Recent studies of the brain reveal the neurological mechanism of primacy leadership and why EI is so crucial.

Open loop Mechanism

The human brain is also referred to as the “open loop “design as it is susceptible to external influences as opposed to a closed loop system such the circulatory system that is self regulating.


IQ mainly predicts what profession an individual can hold a job in – for instance, it takes a certain mental acumen to pass the bar exam.  Estimates are that in order to pass the requisite cognitive hurdles such as exams or required coursework or mastery of technical subjects and enter a profession like law, engineering or senior management, individuals need an IQ in the 110 to 120 range.  That means that once one is in the pool of people in a profession, one competes with people who are also at the high end of the bell curve for IQ.  This is why, even though IQ is a strong predictor of success among the general population, its predictive power for outstanding performance weakens greatly once the individuals being compared narrow to a pool of people in a given job in an organisation, particularly at higher levels.


Emotional intelligence will determine potential for learning the practical skills that underlie the four EQ clusters, our emotional competence shows how much of that potential we have realised by learning and mastering skills and translating intelligence into on-the-job capabilities.


In order for leaders to define meanings for others, it is vital to understand meanings for themselves. Knowing ones emotions (self awareness), managing those emotions, driving oneself, recognising emotions and appropriately handling relationships, are indicative of a leader who understands the nature of the forces within themselves.


They can direct energy to promote a shared sense of high quality performance and openness of communication between the top and the bottom of the corporate structure.  It is believed that only through self-understanding can a leader inculcate a positive philosophy into the organisation.


The reality of change makes EQ even more important where employees are more visible.  New competencies such as teamwork, and being able to control ones emotions count more than ever.  New challenges demand new talents.


“Technical proficiency or academic brilliance is a baseline competence”, says Ruth Jacobs a senior consultant at Hay/McBer.  “You need it to get the job and get it done, but how you do the jobdetermines your performance – if you are not able to translate your expertise into something useful that stands out – it makes little difference”


For more information, contact us on 011 781 1444.


Why Women Still Fill Less Than 15% Of Executive Leadership Positions

The glass ceiling, it appears, has not been broken.  Women still fill less than 15% of executive leadership positions at Fortune 500 companies and make up just 3.6% of CEO’s.


According to Robin Ely, Prof of Business Administration at Harvard, they have identified second-generation forms of subtle gender bias that have impeded women’s progress.  And to make it worse, much of it is unintentional practices and patterns that favour men and create structural career blocks for women.  Prof. Ely’s paper is the first to understand these biases and propose a new approach to developing women leaders.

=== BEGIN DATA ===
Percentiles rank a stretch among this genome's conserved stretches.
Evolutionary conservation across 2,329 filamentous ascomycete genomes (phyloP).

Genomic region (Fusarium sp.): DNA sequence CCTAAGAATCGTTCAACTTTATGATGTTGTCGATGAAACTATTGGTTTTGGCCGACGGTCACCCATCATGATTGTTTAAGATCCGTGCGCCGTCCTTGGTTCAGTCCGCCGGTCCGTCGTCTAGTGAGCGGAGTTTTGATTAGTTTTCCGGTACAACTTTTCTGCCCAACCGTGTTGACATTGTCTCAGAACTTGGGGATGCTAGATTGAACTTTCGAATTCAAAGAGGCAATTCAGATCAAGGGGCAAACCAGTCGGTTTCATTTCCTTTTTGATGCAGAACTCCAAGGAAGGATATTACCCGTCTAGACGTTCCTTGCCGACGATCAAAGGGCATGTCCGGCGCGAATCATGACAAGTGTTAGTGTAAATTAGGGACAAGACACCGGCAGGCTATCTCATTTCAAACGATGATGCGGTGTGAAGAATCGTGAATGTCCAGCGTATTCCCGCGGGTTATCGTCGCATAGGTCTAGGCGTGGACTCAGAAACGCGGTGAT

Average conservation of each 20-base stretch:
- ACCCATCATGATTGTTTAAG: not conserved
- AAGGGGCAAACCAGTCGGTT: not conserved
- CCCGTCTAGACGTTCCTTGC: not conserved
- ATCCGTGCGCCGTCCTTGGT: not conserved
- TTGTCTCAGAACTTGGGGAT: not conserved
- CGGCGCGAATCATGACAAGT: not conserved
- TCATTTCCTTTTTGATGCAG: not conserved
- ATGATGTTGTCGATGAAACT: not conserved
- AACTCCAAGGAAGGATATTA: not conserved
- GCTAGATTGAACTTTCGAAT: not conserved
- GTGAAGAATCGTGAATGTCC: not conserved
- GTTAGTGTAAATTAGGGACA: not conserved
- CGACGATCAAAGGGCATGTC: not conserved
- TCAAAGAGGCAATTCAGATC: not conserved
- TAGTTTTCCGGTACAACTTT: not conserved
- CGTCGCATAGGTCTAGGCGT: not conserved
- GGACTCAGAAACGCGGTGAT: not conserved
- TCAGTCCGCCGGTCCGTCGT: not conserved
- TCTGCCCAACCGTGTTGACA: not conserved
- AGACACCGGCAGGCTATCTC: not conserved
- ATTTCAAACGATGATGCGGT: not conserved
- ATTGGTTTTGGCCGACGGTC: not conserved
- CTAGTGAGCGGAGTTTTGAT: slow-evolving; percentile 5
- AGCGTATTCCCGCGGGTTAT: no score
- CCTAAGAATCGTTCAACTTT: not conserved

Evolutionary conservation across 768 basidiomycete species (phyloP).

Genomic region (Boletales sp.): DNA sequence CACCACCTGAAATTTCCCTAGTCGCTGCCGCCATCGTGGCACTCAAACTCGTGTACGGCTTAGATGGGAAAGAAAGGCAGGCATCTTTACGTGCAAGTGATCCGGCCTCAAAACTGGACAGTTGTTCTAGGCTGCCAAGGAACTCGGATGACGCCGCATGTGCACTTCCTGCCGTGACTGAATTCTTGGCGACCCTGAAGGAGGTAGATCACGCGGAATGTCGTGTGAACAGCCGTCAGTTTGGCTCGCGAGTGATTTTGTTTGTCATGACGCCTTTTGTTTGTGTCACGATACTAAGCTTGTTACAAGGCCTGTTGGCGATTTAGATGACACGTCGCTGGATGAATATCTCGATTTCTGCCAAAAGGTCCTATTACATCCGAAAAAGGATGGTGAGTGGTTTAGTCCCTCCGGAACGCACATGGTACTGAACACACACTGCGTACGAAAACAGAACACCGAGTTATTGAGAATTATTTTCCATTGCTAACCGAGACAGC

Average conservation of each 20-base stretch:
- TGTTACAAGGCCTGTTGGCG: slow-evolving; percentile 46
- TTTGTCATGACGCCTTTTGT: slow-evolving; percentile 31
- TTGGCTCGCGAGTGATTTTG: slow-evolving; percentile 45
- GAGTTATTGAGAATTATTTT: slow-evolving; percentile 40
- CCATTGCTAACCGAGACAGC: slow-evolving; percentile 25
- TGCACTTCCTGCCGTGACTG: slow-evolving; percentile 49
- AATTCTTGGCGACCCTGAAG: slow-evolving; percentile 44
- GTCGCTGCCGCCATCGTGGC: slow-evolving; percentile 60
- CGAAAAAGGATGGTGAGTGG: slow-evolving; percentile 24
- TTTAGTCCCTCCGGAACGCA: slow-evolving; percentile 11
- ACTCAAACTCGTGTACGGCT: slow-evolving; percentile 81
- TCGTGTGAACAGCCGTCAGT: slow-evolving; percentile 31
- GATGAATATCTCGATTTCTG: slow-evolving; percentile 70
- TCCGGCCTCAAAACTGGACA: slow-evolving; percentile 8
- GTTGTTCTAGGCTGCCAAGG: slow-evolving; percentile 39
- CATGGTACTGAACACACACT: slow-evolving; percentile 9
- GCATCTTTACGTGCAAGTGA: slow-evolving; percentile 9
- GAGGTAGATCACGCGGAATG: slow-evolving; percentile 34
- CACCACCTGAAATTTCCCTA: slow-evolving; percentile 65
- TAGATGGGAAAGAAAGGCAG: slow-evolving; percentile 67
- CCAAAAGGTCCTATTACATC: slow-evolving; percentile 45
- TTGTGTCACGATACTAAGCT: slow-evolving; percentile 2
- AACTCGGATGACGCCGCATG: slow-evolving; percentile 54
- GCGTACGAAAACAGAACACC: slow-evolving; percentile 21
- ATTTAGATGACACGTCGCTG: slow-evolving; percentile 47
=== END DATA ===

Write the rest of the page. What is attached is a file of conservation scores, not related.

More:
Business leader

As most traditional leadership development for women is “add women and stir” basically delivering women what is delivered to men or “fix that woman – to be as good as a man” it ignores the basic systemic gender bias in organizations that are often deeply ingrained in workplace culture and society at large.  For example, women are ascribed to be friendly, emotional and unselfish, attributes that clash with larger societal beliefs about what a leader must be such as assertive, self confident and entrepreneurial – often seen as traditional masculine traits.  Women who do display those behaviours can be seen as abrasive instead of assertive, arrogant instead of self confident and self promoting instead of entrepreneurial.  These perceptions hold women back.  And the lack of role models to succeed also presents an additional stumbling block.  Additional biases include failure to consider women’s lives, hinderance to their ability to develop powerful networks and creating excessive performance pressure.

So what can women do to overcome this?

1. Create a strong women leadership identity – see yourself as a leader and be seen as a leader. The best process is through a series of action and feedback that affirms action and elevates confidence.

2. Develop an elevated sense of purpose – Leaders are most effective when their personal values align with the work they are doing and connect to something that is larger than themselves.  Re-direct participants away from a single minded focus on career advancement and managing other people’s perceptions of them as leaders and toward identifying larger leadership purposes and actions they need to undertake.

3. Create a workplace environment to support women’s identity.  Create a safe environment and peer networks that support participants in understanding and shaping who they are and who they can become.

4. Organisations must take responsibility for giving equal opportunities to their employees. Examine their assumptions they make about who is an “ideal worker” how they judge commitment and what they look for in leaders.  “If work cultures enabled both men and women to have full work and personal lives, it might help to level the playing field” Deborah Kolb Simmons School of Management.

By Gail Cameron